Snowfall, freezing rain advisory issued for large part of Sask.

    A weather system moving in from Montana is expected to make roads treacherous across a wide stretch of Saskatchewan on Monday.In the south, a freezing rain warning was issued for the Swift Current area. Environment Canada said roads would remain an icy hazard until the ice starts melting later today.Further north, central and north-east Saskatchewan was expected to receive anywhere from 10 to 15 centimetres of snow today.Affected areas include Saskatoon, Rosthern, Prince Albert, La Ronge, Melfort, Cumberland House and Hudson Bay.The national weather service said the snow would start Monday morning and intensify by noon.The snow is expected to ease off as the low-pressure system moves into northern Manitoba.Drivers are asked to be extra cautious, especially during rush hour.

  • How to apply for federal COVID-19 benefits

    How to apply for federal COVID-19 benefits

    The federal government has launched a website and phone number where Canadians facing unemployment due to the COVID-19 crisis can apply for emergency income support benefits.

  • UNB mathematics professor uses his expertise to track COVID-19

    UNB mathematics professor uses his expertise to track COVID-19

    A University of New Brunswick mathematics professor is part of an international team of experts trying to figure out how and when COVID-19 will strike, and who's at risk.James Watmough is a member of the Canadian COVID-19 Math Modelling Task Force, which is working to develop mathematical technologies to help in the fight against the coronavirus.He said modelling is being used to come up with predictions of how the virus will spread."If you're infected today we know there's a two week period where you're going to develop the infection and start ... potentially infecting other people," Watmough said."So, how many people can you potentially infect over that two weeks or three weeks, and so those two things together kind of give you a rough idea of how fast and how far the disease will spread."The task force, Watmough explained, is taking into account things such as how COVID-19 symptoms vary from person to person and how infection rates vary from place to place.There are a lot of unknowns right now because some people may have been infected but don't know it, and testing criteria vary from place to place.Watmough said details such as the age of the person and underlying health conditions are also important to factor into any modelling.He hopes the task force will be able to come up with numbers that can help health-care professionals plan for what's coming and determine the earliest dates a state of emergency might be able to be lifted."What can we do to make sure that we can lift all these restrictions and get back to normal without risking [or] over burdening the healthcare system?" he said.As a mathematician, Watmough is thinking about the people behind the numbers he works with every day, and what the models really mean."A two per cent mortality that you hear floating around doesn't seem that high but when you start thinking about how many people you know, and compounding that all together it does get rather scary," he said.The job of the task force is to assess the transmission risk and project outbreak trajectories of COVID-19.And there is still a lot of work to do."You look at these numbers and the real question is, 'When is it going to slow down and turn around?' And there are a lot of interesting factors that play into that."Sanjeev Seahra, professor and chair of UNB's department of mathematics and statistics, is also part of the Canadian COVID-19 Math Modelling Task Force.The research is being funded by a number of groups, including the Atlantic Association for Research in the Mathematical Sciences and the Canadian Institutes of Health Research.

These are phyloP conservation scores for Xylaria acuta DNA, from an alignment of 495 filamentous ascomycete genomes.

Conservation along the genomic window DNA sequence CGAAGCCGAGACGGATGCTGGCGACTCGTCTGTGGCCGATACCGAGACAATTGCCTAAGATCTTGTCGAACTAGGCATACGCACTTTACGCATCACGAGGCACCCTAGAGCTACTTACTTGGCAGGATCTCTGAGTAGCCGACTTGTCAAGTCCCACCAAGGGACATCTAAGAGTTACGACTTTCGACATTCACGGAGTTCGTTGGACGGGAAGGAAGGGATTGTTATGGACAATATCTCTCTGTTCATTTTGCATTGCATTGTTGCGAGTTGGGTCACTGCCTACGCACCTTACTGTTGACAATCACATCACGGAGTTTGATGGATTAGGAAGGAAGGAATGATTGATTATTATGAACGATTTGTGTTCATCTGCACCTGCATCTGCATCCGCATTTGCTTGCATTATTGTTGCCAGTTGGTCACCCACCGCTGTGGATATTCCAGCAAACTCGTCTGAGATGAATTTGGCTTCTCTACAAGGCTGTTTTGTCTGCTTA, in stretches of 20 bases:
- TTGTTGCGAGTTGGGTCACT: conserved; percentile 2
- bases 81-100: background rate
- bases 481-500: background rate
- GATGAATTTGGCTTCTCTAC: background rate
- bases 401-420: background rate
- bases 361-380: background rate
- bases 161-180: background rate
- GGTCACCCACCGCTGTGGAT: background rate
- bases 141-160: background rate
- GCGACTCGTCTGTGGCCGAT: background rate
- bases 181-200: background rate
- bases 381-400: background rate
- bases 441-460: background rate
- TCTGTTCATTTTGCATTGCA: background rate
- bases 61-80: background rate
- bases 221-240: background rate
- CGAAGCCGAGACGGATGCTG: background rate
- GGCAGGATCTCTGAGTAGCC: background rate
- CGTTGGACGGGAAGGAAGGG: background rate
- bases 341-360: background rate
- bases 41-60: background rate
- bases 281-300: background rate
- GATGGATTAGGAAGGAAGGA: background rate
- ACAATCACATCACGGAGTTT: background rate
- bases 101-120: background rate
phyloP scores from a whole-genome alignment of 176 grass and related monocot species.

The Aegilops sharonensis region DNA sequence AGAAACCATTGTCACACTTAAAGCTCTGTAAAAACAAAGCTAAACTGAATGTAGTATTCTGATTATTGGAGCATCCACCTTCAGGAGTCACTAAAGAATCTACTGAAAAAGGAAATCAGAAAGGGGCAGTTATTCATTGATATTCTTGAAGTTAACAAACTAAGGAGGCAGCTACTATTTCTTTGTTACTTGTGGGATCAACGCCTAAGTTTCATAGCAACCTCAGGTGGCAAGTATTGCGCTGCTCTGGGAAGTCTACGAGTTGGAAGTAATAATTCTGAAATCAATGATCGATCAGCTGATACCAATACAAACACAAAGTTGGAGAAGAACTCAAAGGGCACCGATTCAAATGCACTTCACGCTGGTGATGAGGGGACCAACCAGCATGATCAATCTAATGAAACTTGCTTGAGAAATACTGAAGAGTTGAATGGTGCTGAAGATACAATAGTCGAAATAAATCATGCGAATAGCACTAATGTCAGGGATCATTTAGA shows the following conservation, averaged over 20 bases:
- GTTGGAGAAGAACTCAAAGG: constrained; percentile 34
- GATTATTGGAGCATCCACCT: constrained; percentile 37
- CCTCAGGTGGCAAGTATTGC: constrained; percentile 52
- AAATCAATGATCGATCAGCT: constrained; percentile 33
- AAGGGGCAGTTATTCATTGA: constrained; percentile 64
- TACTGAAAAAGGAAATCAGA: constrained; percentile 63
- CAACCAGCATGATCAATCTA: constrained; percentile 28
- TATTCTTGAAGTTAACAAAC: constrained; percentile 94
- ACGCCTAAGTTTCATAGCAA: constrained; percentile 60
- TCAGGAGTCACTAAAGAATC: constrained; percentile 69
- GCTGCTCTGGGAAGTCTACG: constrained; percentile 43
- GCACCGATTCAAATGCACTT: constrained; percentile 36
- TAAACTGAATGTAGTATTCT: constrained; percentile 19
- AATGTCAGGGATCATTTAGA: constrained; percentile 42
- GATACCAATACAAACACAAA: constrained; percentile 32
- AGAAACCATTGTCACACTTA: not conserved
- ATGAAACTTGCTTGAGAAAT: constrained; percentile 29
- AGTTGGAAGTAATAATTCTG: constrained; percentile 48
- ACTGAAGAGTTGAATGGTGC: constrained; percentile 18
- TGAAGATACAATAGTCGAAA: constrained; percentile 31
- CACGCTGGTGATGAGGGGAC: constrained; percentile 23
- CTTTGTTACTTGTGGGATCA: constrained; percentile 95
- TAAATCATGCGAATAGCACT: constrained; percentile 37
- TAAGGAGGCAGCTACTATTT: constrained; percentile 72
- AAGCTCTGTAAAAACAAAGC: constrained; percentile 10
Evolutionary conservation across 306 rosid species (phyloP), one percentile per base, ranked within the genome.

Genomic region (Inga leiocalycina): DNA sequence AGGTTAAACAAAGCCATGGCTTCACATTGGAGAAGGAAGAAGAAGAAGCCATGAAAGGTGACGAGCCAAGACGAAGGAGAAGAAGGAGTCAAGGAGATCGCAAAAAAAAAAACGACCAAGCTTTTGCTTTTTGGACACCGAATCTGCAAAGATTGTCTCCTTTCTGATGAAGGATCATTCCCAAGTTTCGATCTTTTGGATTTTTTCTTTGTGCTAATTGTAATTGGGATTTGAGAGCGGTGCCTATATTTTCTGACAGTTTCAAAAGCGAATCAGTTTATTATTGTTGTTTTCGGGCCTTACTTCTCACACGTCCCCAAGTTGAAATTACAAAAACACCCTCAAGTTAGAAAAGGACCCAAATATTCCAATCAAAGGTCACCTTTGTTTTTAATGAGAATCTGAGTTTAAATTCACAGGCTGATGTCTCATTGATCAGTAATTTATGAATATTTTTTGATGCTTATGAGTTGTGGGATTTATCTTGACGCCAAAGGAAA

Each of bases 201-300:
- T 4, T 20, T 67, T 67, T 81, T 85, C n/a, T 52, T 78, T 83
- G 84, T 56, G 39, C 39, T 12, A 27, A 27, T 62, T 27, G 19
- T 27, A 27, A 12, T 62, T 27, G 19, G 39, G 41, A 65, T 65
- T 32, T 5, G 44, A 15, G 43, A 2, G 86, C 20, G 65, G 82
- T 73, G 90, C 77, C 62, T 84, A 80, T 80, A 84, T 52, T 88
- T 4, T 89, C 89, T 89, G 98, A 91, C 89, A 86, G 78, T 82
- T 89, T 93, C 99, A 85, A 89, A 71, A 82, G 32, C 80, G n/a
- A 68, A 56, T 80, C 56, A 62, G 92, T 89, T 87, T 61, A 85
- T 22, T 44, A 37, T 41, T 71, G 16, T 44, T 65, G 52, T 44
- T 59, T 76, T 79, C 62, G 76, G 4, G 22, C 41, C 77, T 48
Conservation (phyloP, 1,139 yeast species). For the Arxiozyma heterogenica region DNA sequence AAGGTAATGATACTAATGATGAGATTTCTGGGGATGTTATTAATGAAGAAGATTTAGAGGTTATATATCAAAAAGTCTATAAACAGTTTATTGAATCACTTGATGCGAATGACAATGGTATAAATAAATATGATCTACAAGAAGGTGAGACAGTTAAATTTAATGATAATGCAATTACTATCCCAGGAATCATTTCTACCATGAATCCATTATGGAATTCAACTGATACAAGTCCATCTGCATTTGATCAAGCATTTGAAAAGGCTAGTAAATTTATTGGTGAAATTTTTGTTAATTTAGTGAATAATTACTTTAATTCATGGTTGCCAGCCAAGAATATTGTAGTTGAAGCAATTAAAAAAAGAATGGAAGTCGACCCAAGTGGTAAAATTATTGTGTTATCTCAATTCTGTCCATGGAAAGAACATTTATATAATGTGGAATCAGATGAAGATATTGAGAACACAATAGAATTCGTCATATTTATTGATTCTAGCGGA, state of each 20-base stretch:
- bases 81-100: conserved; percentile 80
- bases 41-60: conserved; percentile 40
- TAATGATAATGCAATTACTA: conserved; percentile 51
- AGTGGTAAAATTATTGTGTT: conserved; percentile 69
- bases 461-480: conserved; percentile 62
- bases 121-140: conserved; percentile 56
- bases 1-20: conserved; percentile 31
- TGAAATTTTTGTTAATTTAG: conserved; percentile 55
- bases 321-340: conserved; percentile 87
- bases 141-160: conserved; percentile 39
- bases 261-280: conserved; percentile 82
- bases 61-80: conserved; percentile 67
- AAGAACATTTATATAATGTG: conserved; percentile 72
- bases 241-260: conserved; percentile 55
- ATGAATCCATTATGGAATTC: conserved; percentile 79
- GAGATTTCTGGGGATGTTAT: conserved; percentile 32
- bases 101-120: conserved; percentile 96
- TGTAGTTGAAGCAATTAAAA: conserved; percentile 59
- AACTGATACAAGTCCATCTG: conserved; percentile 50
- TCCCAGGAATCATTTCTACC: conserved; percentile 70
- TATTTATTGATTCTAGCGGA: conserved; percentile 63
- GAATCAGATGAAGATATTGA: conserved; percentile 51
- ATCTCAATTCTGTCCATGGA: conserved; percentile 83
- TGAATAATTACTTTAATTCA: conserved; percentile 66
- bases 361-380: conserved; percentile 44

• What it's like to have COVID-19: Saint Johner breaks silence on illness

    What it's like to have COVID-19: Saint Johner breaks silence on illness